Most Commonly Seen Chart Pattern In The Cryptocurrency Market

Introduction

When a coin enters the market, usually after an ICO the most commonly seen chart pattern formed is a cup and handle. Here are some examples:

EOS

Distric0x (DNT)

Kyber Network (KNC)

The formation can be found on the majority of the coin especially those that were launched by an initial coin offering (ICO), on higher time frames and on smaller as well.

The question imposes – why is that. In order to answer this question, we need to understand the story behind this formation. This formation is common because people’s approach to the market is similar. Participants are governed with greed and fear, and that is all imprinted into the price action.

Cup and Handle

After the initial uplift of the price people who purchased coins during the ICO already made significant gains and they are now turning into sellers. With no new buyers coming into play because this is a coin newly introduced to the market and people willing to buy it already did it during an ICO, the initial sell-off starts.  

Seeing how they could have sold their coin for a greater profit, those who haven’t, are waiting for another opportunity (greed). With no new buyers coming into the market, price only continues to decline, and those who are aware of this are starting to get off the wagon. Those who aren’t are still waiting for the price to bounce back. That’s what’s forming the U shape of the formation, steadily one by one market participants are selling their assets (fear).

The bottom of the formation is supported by the holders who’ve bought during an ICO and are long term believers and are willing to hold their coins no matter what and for a long period of time. Those are the period of low volatility.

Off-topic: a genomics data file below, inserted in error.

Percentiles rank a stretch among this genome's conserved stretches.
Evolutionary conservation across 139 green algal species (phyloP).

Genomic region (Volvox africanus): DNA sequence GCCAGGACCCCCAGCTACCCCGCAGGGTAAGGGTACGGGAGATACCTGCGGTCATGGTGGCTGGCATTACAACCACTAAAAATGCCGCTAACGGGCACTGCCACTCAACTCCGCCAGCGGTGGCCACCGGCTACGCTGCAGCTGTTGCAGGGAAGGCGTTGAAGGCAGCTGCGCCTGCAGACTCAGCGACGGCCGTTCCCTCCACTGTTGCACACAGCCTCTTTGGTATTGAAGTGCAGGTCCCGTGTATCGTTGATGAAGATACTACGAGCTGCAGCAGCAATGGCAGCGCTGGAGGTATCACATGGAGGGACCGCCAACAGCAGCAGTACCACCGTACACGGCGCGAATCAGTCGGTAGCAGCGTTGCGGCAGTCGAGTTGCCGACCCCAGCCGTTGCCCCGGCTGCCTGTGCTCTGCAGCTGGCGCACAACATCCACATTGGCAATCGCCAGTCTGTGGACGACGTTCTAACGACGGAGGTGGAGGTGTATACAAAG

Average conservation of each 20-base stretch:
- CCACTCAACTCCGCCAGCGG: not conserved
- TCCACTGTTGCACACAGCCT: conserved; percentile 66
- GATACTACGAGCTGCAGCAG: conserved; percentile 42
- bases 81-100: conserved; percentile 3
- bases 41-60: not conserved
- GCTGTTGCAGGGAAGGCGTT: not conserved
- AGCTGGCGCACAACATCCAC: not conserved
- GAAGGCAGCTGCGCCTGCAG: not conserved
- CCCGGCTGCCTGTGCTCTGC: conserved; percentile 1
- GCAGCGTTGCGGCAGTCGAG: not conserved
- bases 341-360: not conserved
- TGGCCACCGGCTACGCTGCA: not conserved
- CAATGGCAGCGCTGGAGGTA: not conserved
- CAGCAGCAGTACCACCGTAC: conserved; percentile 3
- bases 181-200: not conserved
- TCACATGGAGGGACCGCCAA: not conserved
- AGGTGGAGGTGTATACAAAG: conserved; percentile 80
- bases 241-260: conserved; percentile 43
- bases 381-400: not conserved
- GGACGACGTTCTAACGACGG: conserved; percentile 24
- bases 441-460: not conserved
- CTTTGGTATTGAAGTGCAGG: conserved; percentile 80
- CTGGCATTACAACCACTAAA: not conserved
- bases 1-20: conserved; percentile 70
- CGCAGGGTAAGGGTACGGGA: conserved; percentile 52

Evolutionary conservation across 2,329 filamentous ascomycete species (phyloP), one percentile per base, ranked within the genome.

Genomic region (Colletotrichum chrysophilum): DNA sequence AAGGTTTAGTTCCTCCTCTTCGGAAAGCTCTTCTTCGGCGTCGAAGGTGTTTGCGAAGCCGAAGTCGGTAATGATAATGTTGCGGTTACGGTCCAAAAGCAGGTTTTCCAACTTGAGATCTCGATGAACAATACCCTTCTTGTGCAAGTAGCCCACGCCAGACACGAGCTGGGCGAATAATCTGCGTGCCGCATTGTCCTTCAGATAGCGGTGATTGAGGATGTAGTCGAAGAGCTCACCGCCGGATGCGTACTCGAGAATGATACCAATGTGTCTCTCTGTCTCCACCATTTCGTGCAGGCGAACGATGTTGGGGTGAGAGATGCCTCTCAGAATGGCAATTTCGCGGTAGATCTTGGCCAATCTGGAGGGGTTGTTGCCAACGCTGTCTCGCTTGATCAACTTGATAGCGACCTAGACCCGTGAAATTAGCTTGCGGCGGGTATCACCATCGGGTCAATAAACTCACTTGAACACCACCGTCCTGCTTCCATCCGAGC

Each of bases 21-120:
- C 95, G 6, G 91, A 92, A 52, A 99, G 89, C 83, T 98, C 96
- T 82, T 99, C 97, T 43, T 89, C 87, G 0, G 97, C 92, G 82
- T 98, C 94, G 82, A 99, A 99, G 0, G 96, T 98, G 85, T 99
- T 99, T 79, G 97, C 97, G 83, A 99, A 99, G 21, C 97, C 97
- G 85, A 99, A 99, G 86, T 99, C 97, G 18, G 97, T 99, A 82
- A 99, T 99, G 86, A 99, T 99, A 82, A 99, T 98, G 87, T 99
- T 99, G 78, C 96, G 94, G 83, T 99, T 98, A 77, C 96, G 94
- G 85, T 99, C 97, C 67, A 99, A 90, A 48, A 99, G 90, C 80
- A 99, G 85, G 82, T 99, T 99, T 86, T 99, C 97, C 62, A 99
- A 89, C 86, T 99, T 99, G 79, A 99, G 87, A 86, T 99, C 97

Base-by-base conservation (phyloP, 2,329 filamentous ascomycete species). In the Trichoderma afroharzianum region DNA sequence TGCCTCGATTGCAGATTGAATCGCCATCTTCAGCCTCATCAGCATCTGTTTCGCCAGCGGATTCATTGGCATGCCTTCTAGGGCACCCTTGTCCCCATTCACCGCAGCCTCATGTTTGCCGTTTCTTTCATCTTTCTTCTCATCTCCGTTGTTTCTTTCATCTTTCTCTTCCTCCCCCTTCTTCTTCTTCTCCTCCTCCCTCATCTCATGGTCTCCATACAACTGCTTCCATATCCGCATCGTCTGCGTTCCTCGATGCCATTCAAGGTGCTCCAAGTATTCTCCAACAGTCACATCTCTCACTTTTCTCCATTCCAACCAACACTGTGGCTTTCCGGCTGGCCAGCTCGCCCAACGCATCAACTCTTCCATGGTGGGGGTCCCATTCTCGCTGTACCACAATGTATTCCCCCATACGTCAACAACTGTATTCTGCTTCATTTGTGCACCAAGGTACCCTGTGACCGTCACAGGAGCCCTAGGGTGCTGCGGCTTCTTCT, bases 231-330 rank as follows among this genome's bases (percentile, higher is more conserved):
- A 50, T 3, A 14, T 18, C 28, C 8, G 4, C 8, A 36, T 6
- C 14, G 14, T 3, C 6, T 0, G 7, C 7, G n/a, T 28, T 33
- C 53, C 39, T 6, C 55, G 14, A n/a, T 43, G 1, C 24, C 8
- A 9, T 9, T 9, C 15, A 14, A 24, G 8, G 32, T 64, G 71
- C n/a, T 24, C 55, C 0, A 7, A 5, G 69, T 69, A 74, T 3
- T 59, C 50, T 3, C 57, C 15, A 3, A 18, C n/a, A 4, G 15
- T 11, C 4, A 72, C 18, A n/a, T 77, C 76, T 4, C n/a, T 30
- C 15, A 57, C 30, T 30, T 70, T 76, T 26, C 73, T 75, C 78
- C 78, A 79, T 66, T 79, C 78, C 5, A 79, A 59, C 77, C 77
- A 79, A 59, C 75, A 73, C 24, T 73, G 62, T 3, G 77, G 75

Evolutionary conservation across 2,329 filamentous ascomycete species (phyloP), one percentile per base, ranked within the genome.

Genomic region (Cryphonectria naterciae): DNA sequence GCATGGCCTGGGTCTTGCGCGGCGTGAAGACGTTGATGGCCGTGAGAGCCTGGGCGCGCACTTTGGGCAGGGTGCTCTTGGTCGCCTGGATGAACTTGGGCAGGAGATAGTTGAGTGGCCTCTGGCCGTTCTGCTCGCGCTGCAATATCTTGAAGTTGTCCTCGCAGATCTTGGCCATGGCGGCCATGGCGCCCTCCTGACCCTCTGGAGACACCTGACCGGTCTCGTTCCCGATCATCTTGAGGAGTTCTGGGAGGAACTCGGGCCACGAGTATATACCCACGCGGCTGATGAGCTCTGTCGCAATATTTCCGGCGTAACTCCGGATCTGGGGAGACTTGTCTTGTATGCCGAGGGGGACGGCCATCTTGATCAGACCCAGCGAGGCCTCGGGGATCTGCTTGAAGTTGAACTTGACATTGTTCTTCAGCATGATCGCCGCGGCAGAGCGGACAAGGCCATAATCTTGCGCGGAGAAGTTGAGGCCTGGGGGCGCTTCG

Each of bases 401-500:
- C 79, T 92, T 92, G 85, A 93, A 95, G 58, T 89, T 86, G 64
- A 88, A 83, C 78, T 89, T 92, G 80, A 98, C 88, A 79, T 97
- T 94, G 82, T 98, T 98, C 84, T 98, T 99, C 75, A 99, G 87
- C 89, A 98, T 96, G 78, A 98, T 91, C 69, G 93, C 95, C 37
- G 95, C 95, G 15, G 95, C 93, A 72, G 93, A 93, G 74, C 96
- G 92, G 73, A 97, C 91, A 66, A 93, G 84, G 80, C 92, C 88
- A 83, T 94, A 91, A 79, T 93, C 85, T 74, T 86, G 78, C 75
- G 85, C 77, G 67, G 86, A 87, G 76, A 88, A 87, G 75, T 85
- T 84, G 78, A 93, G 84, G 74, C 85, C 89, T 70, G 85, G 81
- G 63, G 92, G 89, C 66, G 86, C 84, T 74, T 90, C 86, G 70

Having seen that the price was found its support, new savvy buyers are entering the market. (accumulation stage of the market cycle). New buyers are pushing the price to go slightly higher, which grabs the attention of other investors, who are now pushing the price even further (markup stage).

After that happens the price rose to the levels of old highs, and those who were hesitant to sell before are now not willing to miss another opportunity. The selling pressure from those investors who bought at those level or didn’t sell at those levels occurs. That selling pressure is making the price consolidate in a downtrend for a period of time, and that’s why handle pattern is formed.

This is where things get interesting. The cup and handle is known as a trend continuation pattern. In other words if the pattern is found in an uptrend the price is expected to go up, and vice versa. Most commonly advised trading strategy is to buy (or sell) after the breakout happens. And that’s ok, you have to be sure and have a confirmation of the direction. But glance back to the chart of EOS.

If you were to have bought at the bottom and sold at the top of the handle your potential profit would be 106,64% versus at you were to have bought at the breakout you would have made 27,12% gain.

Conclusion

One key lesson I’ve learned trading forex in the past is – if you buy the breakout you already too late. That’s why you need to understand chart patterns and price action (supply and demand) so that you can anticipate the breakout and buy early enough in order not to get emotional and indecisive during the mania and high volatility.

Don’t buy into the hype, anticipate it.

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